The following examples are presented to further illustrate and explain the present invention and should not be taken as limiting in any regard. Unless otherwise indicated, all parts and percentages are by weight and are based at the stage of processing being described, color in a 10% aqueous solution is reported using the American Public Health Association (APHA) scale wherein zero is colorless, molecular weight profiles are estimated using high performance liquid chromatography (HPLC), and taste is reflected in the so-called hedonic test, a common method of measuring food acceptance. The test employs a taste panel, here typically 14 in number. It is a straight acceptance test, and does not necessarily require an experienced panel, but the test results reported herein employ a trained panel. Panelists are given coded samples to rate for acceptance by checking a point on a scale from 1-9; at the same time, panelists are given a space to provide additional comments. In comparative tests generally employed herein, pairs of coded samples, one containing conventional polydextrose made with 1% citric acid and one containing polydextrose of the invention prepared using 0.05 to 0.1% citric acid catalyst, are compared side by side.
A mixture of 445 grams of dextrose monohydrate and 50 grams of sorbitol was melted and heated under partial vacuum, with stirring, to 132 C., and a solution of 5 grams of citric acid in 10 milliliters of water was added. Stirring and heating were continued for another 22 minutes. The final temperature of the reaction mixture was 165 C. The product contained 3.1% residual glucose and had an APHA color of 100 in 10% aqueous solution.
A mixture of 267 grams of dextrose monohydrate and 30 grams of sorbitol was melted and heated under partial vacuum, with stirring, to 132 C., a solution of 1.5 grams of citric acid in 5 milliliters of water was added, the temperature of the mixture was increased to 152 C., and stirring was continued for 10 minutes under partial vacuum at 152-174 C. The product contained 2.6% glucose and had an APHA color of less than 100 in 10% aqueous solution.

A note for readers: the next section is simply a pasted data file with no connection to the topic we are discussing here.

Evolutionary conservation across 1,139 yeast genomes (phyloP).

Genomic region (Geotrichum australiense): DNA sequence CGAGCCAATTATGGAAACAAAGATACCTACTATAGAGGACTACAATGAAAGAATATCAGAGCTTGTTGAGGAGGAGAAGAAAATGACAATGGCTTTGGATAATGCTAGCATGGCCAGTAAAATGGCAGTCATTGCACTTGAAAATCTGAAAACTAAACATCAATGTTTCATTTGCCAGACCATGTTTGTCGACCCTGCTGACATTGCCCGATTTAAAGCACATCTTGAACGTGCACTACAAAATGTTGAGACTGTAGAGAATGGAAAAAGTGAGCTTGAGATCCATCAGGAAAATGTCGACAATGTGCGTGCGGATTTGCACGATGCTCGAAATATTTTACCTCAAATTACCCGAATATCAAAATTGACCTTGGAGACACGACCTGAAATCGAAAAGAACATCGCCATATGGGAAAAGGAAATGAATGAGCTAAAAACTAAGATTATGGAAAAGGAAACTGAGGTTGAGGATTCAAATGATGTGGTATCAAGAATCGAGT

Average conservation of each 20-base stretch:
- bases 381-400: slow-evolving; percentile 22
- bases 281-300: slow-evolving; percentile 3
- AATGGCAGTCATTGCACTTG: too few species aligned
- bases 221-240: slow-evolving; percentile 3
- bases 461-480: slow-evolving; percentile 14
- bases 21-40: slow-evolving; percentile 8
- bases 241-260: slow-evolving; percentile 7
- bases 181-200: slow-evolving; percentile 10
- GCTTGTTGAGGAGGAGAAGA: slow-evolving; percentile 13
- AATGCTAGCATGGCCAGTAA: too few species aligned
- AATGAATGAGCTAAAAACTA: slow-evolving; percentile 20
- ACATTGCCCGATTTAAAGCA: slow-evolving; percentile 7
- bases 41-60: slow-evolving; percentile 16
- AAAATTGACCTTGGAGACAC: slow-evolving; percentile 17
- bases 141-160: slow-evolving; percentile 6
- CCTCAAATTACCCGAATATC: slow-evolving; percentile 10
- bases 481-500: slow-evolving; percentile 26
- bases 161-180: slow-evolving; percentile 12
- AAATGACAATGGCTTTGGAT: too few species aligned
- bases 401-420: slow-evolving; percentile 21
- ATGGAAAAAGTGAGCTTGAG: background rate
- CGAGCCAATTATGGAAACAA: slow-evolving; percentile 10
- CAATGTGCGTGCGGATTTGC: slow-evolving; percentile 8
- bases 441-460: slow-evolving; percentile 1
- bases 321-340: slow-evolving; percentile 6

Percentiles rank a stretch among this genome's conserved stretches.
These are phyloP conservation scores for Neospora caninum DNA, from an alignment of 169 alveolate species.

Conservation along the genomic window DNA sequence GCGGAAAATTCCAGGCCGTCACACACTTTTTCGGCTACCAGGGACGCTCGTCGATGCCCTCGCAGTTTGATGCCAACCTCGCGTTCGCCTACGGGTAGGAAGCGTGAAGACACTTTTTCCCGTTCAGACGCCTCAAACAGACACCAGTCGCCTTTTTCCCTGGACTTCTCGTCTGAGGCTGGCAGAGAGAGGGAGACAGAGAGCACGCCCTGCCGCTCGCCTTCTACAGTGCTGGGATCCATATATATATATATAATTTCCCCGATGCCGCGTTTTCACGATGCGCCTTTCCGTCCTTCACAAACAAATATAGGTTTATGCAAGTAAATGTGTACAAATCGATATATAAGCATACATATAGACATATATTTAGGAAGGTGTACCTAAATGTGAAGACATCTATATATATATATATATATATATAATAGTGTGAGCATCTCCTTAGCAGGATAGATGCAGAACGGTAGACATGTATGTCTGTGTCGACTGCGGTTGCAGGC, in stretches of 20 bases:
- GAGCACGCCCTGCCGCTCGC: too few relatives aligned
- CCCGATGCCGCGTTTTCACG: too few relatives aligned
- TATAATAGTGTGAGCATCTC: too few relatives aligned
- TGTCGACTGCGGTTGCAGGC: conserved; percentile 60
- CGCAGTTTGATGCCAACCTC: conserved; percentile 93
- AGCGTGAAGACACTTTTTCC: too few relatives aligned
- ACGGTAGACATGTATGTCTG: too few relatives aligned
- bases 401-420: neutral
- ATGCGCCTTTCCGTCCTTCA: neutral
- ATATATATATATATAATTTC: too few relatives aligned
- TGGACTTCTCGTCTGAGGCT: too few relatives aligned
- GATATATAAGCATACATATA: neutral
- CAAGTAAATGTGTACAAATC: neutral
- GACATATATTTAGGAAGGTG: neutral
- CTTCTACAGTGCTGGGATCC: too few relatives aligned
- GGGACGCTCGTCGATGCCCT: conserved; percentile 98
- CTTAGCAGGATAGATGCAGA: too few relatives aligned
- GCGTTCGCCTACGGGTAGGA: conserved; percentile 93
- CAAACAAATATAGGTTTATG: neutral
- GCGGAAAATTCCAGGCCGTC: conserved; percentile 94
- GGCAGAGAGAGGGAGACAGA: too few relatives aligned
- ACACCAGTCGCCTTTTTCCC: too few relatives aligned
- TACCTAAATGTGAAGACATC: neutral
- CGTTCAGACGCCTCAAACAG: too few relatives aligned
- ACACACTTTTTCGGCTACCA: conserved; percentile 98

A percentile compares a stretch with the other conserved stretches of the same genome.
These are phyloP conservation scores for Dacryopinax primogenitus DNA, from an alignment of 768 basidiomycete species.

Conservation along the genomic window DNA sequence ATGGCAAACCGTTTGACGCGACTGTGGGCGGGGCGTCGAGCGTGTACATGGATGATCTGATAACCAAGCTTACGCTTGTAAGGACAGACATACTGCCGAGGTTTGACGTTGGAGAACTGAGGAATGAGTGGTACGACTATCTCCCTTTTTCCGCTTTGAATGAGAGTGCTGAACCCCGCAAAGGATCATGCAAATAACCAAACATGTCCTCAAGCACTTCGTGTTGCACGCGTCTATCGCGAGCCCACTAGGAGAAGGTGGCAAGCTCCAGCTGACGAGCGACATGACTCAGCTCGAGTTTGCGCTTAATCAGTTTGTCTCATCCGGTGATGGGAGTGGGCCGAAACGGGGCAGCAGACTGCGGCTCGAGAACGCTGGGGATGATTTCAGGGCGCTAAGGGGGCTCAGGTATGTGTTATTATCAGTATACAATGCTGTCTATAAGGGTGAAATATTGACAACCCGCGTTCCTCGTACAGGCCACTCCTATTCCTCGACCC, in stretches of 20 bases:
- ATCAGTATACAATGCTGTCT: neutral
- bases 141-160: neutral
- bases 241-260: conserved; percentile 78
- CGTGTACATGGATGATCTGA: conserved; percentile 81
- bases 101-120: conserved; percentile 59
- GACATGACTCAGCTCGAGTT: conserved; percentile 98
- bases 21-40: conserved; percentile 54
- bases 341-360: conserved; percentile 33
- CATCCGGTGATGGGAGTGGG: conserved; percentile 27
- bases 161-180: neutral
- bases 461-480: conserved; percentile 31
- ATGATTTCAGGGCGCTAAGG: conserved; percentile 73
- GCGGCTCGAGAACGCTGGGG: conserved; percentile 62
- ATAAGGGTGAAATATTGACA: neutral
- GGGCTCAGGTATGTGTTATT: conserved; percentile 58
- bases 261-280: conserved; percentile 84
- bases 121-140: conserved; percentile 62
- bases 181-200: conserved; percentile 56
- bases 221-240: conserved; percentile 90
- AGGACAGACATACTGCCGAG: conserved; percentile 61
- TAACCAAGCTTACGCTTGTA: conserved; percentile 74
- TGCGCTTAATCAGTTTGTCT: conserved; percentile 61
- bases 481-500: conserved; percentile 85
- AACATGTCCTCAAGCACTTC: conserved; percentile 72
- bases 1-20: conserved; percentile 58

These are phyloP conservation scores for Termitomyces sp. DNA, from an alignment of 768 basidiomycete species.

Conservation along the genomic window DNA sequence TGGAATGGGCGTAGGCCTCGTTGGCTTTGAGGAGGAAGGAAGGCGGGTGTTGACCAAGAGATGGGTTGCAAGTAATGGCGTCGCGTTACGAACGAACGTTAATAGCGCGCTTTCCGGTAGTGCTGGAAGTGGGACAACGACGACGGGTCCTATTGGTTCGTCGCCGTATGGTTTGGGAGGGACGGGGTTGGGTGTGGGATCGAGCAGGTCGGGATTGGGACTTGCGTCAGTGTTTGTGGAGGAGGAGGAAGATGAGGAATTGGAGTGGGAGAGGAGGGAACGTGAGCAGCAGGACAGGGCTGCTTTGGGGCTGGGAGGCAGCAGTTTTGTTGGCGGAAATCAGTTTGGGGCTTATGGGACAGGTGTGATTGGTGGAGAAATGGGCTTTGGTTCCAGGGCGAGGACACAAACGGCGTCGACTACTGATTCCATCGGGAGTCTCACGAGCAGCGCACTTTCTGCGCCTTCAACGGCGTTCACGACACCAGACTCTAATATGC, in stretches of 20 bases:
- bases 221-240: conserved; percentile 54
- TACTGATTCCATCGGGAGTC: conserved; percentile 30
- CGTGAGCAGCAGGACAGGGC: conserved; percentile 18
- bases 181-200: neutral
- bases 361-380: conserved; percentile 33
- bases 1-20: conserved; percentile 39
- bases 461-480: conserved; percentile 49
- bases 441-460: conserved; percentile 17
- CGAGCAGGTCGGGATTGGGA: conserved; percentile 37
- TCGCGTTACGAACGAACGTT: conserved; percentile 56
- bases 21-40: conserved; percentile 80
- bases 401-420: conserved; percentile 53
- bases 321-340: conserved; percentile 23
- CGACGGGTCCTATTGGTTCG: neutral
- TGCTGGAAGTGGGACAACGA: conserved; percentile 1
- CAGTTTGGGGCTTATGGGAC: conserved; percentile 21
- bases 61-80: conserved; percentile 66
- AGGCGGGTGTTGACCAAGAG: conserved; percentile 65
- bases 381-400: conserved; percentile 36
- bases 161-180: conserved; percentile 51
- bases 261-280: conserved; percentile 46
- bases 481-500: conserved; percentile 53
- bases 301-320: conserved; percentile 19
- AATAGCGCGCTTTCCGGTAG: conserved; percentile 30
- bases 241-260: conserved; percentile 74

A mixture of 267 grams of dextrose monohydrate and 30 grams of sorbitol was melted and heated under partial vacuum, with stirring, to 130 C., a solution of 0.9 gram of citric acid in 5 milliliters of water was added, the temperature of the mixture was increased to 152 C., and stirring was continued for 20 minutes under partial vacuum at 152-190 C. The produce contained 1.2% glucose and had an APHA color of 175 in 10% aqueous solution.
A mixture of 267 grams of dextrose monohydrate and 30 grams of sorbitol was melted and heated under partial vacuum, with stirring, to 130 C., a solution of 0.3 gram of citric acid in 5 milliliters of water was added, the temperature of the mixture was increased to 152 C., and stirring was continued for 22 minutes under partial vacuum at 152-188 C. The produce contained 2.3% glucose and had an APHA color of 125 in 10% aqueous solution.
A mixture of 267 grams of dextrose monohydrate, 30 grams of sorbitol, and 50 milliliters of water was heated under partial vacuum, with stirring, until distillation of water was essentially complete, a solution of 0.15 gram of citric acid in approximately 5 milliliters of water was added, the temperature of the mixture was increased to 152 C., and stirring was continued for 27 minutes under partial vacuum at 152-182 C. The product contained 2.9% glucose and had an APHA color of 125 in 10% aqueous solution.
Two panels, each having 14 trained panelists, were used to evaluate the flavor profile of 20% solutions of polydextrose prepared with 0.1% citric acid catalyst in a scaled-up preparation like that described in Example 4 above and a 20% solution of Litesse, an ion exchange-purified commercial product manufactured by Cultor, Inc. using 1% citric acid catalyst. In a second study, the panelists evaluated a 20% solution of polydextrose prepared with 0.05% citric acid and a 20% solution of Litesse.
In both studies, samples were served at room temperature to the panelists in coded 50 ml plastic cups. The panelists reported their descriptive perceptions of the following flavor attributes on a scale from 1 to 9: sweet, sour, salt, bitter, astringency, bite/burn, metallic, warming, cooling, numbing, fruity notes, floral notes, green notes, cotton candy flavor, anise notes, musty, caramelized, chemical, other, sweet aftertaste, artificial sweetener aftertaste, and off-notes aftertaste.
In the first study comparing a 20% Litesse solution with a 20% solution containing polydextrose prepared using 0.1% citric acid, the 0.1% citric acid polydextrose rated lower in sour (average value=2.7 for Litesse and 2.0 for 0.1% citric-polydextrose) and numbing (average value=2.0 for Litesse and 1.1 for 0.1% citric-polydextrose) and similar in all other attributes evaluated. In the second study comparing a 20% Litesse solution with a 20% solution of a polydextrose prepared with 0.05% citric acid, the 0.05% citric acid polydextrose rated lower in sour (average value=2.7 for Litesse and 1.6 for 0.05% citric-polydextrose), metallic (average value=2.5 for Litesse and 1.7 for 0.05% citric-polydextrose) and astringency (average value=3.0 for Litesse and 1.9 for 0.5% citric-polydextrose), and similar in all other attributes evaluated. In the latter study, both sourness and astringency exhibit a significant difference at p<0.05.